from the we-can-rebuild-him dept.
MrSeb writes "Utilizing neuroscience, gene therapy, and optogenetics, a pair of researchers from Cornell University have created a bionic prosthetic eye that can restore almost-normal vision to animals blinded by destroyed retinas. Prosthetic eyes have been created before, but for the most part these have been dumb prosthetics — chips that wire themselves into the ganglion cells behind the retina, which are the interface between the retina and optic nerve. These chips receive optical stimuli (via a CMOS sensor, for example), which they transmit as electrical signals to the ganglion cells. These prosthetic eyes can produce a low-resolution grayscale field that the brain can then interpret — which is probably better than being completely blind — but they don't actually restore sight. The Cornell prosthetic eye however, developed by Sheila Nirenberg and Chethan Pandarinath, is a much closer analog to a real eye, almost completely restoring sight in mice — and within 1 or 2 years, humans (PDF)."
from the damned-recursion-damned-recursion dept.
Rob O'Neill writes "A Kiwi open source developer is working on a self-replicating 3D printer, RepRap, to be made available under the GNU license. 'The 3D printer works by building components up in layers of plastic, mainly polylactic acid (PLA), which is a bio-degradable polymer made from lactic acid. The technology already exists, but commercial machines are very expensive. They also can't copy themselves, and they can't be manipulated by users, says Vik Olliver. RepRap has a different idea. The team, which is spread over New Zealand, the UK and the US, develops and gives away the designs for its much cheaper machine, which also has self-copying capabilities. It wants to make the machine available to anybody — including small communities in the developing world, as well as people in the developed world, says Olliver. Accordingly, the RepRap machine is distributed, at no cost, under the GNU (General Public License).'"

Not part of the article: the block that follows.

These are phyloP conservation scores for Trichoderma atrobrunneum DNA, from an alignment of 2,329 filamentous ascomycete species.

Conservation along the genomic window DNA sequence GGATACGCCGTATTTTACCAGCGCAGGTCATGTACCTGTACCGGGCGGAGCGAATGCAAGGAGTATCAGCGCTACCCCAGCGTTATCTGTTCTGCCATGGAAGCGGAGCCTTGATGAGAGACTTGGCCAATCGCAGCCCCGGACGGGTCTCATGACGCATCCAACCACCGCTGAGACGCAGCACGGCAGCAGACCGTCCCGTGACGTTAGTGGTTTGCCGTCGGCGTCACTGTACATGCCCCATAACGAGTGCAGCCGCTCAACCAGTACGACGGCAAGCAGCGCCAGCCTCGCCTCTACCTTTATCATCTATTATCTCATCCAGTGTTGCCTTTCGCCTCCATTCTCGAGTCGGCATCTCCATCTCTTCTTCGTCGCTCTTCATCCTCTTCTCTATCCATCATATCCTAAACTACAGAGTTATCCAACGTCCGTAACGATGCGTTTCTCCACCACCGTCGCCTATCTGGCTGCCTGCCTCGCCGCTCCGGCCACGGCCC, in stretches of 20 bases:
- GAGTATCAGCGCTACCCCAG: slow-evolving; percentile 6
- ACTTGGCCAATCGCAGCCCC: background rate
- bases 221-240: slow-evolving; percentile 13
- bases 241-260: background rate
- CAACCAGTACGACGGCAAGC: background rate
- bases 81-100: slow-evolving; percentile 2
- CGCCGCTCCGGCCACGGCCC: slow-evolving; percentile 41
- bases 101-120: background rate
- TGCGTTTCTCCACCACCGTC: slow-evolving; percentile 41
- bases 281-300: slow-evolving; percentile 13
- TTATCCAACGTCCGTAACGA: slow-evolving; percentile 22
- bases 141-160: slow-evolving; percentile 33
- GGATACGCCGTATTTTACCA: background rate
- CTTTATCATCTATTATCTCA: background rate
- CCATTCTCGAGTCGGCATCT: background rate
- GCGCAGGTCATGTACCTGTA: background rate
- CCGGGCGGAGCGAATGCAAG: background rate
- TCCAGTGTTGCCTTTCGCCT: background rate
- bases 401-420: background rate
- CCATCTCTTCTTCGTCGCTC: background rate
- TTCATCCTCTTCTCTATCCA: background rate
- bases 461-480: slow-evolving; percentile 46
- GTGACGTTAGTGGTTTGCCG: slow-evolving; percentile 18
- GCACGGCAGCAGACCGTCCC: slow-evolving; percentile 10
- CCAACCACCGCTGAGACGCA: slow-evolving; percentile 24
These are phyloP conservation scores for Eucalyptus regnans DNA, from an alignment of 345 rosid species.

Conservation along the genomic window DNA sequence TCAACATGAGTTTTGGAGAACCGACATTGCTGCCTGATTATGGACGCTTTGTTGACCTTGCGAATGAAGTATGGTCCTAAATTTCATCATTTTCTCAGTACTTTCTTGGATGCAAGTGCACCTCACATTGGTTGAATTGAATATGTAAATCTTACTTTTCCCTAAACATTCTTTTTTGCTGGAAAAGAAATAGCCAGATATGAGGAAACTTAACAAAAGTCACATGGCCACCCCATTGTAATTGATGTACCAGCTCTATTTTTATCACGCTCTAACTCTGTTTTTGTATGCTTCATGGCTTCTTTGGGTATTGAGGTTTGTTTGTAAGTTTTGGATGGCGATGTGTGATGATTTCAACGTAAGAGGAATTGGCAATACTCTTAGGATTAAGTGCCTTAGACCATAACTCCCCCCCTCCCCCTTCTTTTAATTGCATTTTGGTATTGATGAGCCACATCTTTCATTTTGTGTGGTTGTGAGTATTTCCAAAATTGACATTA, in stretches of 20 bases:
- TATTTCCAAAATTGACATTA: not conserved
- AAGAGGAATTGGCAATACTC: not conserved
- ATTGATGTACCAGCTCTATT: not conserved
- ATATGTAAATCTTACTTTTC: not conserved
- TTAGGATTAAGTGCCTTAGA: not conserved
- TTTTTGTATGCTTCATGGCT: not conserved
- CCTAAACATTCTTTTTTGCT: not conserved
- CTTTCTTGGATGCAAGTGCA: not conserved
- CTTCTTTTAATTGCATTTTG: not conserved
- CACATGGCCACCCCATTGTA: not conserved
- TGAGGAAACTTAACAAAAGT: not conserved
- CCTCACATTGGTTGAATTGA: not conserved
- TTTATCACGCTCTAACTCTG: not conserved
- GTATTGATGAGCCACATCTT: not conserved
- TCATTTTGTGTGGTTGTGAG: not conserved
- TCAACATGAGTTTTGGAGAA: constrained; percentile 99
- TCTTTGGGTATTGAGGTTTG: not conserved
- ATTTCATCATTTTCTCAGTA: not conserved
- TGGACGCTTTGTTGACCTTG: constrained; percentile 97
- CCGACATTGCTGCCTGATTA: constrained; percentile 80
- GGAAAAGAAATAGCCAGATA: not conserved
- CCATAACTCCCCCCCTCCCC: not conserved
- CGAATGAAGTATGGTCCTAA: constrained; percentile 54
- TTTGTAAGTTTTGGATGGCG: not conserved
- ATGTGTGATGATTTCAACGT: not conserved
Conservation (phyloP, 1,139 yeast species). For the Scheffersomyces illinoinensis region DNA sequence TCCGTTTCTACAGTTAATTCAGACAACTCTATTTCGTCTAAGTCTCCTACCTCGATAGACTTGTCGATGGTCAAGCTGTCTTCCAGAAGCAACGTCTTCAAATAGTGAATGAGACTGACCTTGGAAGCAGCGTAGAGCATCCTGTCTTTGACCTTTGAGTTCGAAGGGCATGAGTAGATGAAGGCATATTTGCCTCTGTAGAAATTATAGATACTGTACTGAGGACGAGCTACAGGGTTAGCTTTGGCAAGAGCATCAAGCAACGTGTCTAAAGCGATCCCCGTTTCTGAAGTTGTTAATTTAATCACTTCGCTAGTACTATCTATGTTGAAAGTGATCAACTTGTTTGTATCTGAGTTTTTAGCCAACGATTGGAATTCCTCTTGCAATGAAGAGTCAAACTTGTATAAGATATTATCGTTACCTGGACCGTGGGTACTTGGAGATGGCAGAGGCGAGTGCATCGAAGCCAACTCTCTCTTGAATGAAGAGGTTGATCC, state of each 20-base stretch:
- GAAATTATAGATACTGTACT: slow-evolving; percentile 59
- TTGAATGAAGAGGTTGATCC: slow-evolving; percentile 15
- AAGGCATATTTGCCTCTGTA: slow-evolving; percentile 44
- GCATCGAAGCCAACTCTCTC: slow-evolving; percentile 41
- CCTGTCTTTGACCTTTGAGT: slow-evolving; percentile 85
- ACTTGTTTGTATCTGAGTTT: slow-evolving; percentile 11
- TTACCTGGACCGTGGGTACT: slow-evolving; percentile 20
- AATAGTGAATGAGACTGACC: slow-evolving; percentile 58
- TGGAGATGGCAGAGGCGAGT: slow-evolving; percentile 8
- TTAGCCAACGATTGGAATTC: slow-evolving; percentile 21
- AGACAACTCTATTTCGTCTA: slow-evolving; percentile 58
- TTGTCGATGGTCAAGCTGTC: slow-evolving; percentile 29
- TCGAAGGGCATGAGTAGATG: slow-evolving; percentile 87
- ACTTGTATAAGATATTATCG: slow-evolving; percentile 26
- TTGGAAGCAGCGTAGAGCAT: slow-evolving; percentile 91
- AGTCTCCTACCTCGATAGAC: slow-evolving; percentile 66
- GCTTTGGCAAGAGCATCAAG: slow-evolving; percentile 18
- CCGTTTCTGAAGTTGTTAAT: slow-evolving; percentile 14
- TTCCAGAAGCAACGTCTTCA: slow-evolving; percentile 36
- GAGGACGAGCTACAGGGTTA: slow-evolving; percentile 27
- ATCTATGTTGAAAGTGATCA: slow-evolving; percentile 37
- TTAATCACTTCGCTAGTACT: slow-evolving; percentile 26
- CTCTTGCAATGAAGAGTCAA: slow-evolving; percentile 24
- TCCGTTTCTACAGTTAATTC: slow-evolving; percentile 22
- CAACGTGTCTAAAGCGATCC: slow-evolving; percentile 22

from the where's-my-can-opener dept.
morpheus83 writes "It's all of 3.5-inches but this LCD screen from Sharp features an integrated optical scanner that could be used to scan business cards, but also be used as a method for multi-touch input. The prototype was seen at the Ceatec exhibition. Possible uses include the ability to recognize fingers or other objects and as biometric lock on your phone. And since each pixel has a scanner it may as well be a multi-touch screen."